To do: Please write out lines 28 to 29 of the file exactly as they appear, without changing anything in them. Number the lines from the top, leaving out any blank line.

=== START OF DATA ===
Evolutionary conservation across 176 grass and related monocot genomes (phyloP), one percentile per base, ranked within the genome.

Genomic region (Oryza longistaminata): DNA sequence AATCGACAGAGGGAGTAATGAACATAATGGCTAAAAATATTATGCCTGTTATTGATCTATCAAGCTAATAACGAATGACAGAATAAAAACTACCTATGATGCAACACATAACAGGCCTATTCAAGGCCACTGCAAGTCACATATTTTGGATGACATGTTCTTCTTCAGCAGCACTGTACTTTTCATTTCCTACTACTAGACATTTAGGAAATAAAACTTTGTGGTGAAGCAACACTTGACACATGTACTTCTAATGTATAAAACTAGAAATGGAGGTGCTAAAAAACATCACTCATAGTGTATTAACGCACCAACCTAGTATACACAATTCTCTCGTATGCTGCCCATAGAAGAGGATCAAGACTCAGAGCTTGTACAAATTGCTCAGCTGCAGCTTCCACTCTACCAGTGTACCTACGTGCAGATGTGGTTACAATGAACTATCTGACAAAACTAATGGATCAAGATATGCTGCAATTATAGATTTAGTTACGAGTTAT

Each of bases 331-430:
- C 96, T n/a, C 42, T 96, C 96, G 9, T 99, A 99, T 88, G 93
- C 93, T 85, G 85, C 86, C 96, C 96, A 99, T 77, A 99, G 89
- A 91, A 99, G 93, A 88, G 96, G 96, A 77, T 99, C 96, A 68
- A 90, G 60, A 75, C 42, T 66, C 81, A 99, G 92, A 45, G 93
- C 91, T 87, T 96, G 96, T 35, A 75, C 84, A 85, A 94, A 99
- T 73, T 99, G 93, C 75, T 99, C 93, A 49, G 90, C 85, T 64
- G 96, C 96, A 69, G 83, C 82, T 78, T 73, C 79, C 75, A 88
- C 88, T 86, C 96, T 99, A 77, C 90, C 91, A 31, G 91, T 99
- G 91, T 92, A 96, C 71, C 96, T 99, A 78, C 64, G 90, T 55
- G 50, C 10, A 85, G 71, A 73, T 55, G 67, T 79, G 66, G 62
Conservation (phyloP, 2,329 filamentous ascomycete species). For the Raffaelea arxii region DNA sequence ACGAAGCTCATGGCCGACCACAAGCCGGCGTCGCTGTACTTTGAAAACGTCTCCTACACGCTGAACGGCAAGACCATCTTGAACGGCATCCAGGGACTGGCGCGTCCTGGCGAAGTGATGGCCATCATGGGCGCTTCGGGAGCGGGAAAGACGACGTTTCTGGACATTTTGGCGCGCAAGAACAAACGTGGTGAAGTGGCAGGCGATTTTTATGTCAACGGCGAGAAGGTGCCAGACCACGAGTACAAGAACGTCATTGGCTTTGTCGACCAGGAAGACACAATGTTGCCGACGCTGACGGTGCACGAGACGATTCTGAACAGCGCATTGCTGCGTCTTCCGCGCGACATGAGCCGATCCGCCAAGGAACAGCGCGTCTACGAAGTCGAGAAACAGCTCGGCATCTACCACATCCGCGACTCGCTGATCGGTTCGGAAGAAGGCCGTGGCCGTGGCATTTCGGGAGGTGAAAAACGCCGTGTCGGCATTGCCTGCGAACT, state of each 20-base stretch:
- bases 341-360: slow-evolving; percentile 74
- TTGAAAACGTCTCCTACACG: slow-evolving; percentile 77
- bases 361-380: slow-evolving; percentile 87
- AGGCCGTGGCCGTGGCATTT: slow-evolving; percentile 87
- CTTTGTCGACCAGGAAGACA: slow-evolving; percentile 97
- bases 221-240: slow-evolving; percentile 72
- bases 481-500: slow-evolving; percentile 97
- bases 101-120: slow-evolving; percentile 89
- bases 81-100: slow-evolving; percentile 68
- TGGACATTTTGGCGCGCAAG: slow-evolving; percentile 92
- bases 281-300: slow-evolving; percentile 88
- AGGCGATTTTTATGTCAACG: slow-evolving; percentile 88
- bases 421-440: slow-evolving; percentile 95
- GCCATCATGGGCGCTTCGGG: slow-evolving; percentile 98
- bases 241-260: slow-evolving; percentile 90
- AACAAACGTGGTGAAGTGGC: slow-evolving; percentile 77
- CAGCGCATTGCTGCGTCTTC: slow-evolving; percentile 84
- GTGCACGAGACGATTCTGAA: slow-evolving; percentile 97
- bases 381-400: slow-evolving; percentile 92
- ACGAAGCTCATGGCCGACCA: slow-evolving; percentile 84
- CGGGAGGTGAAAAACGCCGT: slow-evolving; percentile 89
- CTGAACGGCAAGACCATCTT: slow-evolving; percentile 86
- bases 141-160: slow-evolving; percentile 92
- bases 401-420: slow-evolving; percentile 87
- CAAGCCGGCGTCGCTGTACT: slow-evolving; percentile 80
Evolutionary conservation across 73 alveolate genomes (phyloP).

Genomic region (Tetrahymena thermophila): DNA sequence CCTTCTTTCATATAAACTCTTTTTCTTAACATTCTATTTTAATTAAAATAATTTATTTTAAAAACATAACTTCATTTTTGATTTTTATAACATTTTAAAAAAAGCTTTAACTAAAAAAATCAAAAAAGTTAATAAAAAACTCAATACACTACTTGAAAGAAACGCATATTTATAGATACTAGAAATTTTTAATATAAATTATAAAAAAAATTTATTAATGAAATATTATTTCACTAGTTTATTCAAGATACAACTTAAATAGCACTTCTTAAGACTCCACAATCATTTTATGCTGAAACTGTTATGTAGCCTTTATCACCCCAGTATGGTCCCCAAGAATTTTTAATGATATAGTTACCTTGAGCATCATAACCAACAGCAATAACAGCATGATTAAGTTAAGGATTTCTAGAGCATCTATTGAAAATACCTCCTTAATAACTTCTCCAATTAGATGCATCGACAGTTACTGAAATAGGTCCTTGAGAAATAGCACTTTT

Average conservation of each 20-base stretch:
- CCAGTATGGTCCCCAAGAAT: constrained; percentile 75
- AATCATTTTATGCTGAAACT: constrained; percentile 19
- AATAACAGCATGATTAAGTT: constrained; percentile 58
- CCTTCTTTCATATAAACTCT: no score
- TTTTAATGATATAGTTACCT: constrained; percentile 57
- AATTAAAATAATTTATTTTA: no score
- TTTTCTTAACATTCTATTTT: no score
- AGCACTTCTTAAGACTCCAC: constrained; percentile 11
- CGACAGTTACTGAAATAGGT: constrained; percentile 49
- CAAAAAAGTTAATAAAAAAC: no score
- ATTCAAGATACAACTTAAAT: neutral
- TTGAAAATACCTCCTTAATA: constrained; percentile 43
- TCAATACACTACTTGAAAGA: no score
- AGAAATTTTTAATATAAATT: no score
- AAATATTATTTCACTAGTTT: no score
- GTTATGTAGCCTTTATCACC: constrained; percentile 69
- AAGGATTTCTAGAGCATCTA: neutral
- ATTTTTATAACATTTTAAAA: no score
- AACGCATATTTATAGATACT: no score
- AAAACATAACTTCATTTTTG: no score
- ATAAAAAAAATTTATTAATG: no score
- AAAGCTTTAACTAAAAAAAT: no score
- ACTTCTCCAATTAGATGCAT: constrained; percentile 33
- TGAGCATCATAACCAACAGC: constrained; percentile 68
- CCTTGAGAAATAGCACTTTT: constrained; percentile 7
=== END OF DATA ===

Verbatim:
- GCCATCATGGGCGCTTCGGG: slow-evolving; percentile 98
- bases 241-260: slow-evolving; percentile 90